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prepense

[pri-pens] /prɪˈpɛns/
adjective
1.
planned or intended in advance; premeditated.
Origin
1695-1705
1695-1705; pre- + -pense < Latin pēnsus, past participle of pendere to weigh, consider; see pensive
Dictionary.com Unabridged
Based on the Random House Dictionary, © Random House, Inc. 2014.
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Examples from the web for prepense
  • And though the door was shut in my face, it was not by the rector, or with malice prepense.
British Dictionary definitions for prepense

prepense

/prɪˈpɛns/
adjective
1.
(postpositive) (usually in legal contexts) arranged in advance; premeditated (esp in the phrase malice prepense)
Word Origin
C18: from Anglo-Norman purpensé, from Old French purpenser to consider in advance, from penser to think, from Latin pēnsāre to weigh, consider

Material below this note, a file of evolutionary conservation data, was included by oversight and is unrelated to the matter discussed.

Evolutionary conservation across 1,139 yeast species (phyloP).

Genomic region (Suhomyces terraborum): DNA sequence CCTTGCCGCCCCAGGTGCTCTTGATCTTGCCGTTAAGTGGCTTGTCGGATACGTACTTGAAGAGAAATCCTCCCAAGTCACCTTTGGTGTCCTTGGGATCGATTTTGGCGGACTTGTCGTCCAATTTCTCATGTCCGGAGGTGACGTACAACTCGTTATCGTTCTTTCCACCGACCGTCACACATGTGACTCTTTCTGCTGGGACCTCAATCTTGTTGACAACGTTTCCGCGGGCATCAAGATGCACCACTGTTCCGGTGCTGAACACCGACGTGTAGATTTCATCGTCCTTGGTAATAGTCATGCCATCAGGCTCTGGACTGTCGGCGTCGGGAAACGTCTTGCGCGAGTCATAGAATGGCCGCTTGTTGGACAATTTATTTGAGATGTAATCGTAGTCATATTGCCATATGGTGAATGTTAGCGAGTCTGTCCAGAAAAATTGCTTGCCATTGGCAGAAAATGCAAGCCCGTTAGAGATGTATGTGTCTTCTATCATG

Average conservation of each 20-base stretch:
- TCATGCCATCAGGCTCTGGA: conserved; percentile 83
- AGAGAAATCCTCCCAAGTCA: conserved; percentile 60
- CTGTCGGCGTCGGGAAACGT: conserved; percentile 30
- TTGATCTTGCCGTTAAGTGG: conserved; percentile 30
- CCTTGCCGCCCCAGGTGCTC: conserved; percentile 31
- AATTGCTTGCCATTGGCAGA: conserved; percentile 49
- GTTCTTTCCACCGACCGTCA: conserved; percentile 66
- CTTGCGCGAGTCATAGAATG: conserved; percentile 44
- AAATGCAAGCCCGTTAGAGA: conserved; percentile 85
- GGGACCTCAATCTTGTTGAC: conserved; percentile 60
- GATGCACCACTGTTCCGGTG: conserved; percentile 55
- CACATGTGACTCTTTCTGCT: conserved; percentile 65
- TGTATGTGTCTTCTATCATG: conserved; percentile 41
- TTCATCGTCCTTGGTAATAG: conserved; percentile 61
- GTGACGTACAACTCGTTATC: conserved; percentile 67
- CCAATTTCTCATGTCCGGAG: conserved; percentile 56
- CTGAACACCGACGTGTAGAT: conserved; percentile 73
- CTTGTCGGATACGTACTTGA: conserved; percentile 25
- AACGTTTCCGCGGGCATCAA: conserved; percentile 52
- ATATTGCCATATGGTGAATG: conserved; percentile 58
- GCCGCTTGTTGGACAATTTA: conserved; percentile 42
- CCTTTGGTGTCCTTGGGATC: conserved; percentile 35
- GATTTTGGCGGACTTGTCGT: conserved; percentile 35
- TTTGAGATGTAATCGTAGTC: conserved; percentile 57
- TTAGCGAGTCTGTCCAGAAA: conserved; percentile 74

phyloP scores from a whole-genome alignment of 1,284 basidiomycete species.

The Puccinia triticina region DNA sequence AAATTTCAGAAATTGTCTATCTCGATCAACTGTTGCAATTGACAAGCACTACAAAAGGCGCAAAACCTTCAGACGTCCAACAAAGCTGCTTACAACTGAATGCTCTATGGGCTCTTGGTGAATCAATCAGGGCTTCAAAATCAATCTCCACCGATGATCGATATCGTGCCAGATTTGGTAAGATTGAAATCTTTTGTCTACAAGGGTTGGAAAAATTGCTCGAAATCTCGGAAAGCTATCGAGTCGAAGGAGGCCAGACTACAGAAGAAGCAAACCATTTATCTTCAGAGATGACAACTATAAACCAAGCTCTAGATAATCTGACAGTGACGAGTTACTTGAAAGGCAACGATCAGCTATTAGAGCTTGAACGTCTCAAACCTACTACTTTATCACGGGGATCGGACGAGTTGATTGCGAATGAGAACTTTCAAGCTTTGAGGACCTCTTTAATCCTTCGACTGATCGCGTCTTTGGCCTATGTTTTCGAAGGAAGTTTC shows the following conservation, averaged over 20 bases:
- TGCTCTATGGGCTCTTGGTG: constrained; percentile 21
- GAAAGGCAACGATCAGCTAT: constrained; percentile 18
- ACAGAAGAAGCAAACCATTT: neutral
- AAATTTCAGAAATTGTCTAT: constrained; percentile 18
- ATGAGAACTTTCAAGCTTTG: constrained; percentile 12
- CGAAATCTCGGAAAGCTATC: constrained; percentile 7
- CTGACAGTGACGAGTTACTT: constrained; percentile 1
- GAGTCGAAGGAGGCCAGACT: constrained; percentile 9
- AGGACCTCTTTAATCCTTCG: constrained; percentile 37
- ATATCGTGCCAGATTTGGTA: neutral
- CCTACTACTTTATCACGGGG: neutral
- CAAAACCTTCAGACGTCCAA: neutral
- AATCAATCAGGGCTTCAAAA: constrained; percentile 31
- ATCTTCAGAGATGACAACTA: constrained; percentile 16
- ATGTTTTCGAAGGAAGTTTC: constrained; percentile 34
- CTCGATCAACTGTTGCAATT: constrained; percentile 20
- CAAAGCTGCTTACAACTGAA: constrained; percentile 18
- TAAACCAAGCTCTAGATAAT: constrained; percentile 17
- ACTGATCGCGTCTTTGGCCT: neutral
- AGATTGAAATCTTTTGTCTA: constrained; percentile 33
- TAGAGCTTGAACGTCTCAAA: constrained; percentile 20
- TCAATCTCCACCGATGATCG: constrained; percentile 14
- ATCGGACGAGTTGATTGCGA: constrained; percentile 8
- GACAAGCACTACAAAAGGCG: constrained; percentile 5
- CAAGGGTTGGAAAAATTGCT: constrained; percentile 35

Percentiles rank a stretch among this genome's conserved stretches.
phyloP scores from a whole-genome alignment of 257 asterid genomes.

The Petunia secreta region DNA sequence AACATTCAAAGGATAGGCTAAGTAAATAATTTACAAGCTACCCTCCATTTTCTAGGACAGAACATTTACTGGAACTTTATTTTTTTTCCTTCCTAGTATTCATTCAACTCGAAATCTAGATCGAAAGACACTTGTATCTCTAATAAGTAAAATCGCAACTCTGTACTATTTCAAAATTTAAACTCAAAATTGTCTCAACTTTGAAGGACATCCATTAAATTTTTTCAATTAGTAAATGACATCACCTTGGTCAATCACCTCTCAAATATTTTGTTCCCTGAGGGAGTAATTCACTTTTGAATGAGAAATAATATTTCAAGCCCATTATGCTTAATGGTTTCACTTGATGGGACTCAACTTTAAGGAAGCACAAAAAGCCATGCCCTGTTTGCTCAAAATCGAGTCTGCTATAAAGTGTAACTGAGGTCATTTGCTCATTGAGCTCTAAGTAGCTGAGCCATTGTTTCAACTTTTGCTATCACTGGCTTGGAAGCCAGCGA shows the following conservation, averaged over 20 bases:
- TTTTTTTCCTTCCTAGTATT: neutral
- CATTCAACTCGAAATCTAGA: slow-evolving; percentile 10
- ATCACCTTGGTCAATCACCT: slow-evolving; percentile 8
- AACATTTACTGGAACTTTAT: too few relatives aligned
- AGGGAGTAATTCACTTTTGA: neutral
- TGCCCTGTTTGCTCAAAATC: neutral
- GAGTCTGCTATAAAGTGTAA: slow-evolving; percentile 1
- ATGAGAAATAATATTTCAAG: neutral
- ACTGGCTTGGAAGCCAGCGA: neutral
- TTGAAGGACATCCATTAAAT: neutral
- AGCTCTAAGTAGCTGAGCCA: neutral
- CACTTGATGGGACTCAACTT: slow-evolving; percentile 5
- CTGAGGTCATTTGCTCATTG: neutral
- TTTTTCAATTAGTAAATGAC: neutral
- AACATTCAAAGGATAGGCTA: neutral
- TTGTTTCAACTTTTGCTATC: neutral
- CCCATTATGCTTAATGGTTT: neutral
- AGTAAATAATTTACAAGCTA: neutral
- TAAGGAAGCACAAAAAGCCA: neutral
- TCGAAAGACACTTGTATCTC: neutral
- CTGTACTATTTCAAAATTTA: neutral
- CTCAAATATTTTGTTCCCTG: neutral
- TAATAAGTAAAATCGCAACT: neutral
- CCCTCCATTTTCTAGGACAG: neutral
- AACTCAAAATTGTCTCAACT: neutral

Collins English Dictionary - Complete & Unabridged 2012 Digital Edition
© William Collins Sons & Co. Ltd. 1979, 1986 © HarperCollins
Publishers 1998, 2000, 2003, 2005, 2006, 2007, 2009, 2012
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Word Origin and History for prepense
adj.

"planned beforehand," c.1700, short for prepensed (1520s), past participle adjective from obsolete prepense, originally purpense, from Old French pourpenser "to plan, meditate" (11c.), from pro- "before" (see pro-) + penser "to think" (see pensive).

Online Etymology Dictionary, © 2010 Douglas Harper
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Difficulty index for prepense

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Word Value for prepense

12
15
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